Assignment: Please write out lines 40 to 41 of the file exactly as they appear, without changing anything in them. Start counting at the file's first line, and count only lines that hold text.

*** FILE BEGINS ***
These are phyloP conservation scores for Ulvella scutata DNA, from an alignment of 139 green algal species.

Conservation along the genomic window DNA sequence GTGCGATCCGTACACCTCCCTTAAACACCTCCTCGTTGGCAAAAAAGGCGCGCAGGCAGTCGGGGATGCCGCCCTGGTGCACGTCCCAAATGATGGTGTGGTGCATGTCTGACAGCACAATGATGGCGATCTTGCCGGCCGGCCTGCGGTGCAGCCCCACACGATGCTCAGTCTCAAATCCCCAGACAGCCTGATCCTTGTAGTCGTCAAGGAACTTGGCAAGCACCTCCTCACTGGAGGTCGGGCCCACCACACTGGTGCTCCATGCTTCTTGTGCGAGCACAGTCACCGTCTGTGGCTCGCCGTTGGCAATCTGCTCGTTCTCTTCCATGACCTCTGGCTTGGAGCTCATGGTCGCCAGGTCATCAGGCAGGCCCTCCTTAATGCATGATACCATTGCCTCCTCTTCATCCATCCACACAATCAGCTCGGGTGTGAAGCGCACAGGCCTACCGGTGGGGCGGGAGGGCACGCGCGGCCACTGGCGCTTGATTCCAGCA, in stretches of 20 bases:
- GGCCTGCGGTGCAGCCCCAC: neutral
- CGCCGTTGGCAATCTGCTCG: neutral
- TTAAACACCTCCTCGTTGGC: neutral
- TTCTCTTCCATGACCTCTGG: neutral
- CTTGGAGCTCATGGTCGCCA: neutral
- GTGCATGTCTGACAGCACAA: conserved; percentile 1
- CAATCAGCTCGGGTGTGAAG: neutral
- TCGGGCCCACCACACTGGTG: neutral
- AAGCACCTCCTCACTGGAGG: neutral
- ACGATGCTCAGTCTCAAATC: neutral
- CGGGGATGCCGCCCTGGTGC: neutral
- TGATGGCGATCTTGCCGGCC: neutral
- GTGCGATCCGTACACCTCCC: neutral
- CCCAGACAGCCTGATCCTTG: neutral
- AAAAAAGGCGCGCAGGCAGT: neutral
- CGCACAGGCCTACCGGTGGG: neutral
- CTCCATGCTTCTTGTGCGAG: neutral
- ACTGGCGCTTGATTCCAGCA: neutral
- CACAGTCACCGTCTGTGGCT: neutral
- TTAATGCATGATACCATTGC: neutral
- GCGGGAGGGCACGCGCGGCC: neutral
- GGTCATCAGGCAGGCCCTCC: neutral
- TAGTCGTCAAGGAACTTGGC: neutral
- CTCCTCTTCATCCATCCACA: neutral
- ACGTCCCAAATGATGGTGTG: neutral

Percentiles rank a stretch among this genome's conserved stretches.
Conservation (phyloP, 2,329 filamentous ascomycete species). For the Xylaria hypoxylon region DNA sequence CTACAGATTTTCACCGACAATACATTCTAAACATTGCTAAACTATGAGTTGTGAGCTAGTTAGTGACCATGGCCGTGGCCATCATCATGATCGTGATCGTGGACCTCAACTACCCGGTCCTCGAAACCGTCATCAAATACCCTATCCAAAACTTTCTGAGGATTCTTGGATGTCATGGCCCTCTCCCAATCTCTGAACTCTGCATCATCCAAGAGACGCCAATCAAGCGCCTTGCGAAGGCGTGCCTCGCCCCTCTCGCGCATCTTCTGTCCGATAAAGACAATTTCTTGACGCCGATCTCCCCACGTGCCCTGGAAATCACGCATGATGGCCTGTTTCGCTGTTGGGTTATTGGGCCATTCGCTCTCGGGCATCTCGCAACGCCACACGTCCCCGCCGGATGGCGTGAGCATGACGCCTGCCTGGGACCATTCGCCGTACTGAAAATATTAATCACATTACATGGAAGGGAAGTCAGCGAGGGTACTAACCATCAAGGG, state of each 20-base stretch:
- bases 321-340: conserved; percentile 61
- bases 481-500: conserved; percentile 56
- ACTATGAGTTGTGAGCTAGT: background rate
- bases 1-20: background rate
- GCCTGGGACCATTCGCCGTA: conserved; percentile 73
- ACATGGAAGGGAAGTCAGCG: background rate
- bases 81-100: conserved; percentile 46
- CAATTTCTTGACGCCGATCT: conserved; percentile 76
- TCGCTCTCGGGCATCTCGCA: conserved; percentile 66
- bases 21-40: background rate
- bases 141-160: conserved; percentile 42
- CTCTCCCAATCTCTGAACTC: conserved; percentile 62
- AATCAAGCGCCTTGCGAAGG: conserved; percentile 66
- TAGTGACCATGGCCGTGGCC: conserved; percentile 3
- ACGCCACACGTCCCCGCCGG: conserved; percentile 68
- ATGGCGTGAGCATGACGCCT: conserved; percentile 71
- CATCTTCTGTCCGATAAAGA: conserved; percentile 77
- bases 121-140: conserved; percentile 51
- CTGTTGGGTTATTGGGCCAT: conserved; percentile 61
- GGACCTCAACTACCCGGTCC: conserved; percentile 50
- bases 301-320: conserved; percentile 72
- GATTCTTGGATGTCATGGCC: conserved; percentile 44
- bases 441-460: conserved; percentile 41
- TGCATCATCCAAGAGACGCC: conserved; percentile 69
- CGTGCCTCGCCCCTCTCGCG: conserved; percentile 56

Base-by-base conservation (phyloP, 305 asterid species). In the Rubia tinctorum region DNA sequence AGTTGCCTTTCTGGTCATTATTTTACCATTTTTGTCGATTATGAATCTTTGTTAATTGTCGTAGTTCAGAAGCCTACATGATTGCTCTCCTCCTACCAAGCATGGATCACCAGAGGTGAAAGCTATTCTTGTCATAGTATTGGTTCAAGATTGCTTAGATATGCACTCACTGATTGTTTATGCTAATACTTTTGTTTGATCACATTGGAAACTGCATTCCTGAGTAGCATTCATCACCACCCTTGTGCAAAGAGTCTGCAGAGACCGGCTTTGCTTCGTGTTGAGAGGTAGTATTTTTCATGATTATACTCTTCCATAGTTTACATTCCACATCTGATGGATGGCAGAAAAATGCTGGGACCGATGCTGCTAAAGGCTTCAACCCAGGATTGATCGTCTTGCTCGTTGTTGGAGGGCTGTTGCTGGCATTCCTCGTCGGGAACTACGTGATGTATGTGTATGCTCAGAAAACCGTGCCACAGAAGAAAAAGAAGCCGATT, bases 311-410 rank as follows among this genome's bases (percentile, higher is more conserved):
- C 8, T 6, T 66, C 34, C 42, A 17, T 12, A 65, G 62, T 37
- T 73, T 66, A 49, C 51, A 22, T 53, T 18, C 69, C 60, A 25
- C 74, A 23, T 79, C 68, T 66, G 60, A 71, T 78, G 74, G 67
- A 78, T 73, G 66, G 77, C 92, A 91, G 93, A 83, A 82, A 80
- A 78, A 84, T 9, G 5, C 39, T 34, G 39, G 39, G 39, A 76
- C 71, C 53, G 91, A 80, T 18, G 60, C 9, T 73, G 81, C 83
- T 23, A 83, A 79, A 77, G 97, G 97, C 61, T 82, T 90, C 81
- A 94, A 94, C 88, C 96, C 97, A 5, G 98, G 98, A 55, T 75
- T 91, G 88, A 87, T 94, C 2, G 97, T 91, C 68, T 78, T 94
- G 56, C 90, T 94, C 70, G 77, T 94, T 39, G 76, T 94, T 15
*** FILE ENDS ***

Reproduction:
- bases 141-160: conserved; percentile 42
- CTCTCCCAATCTCTGAACTC: conserved; percentile 62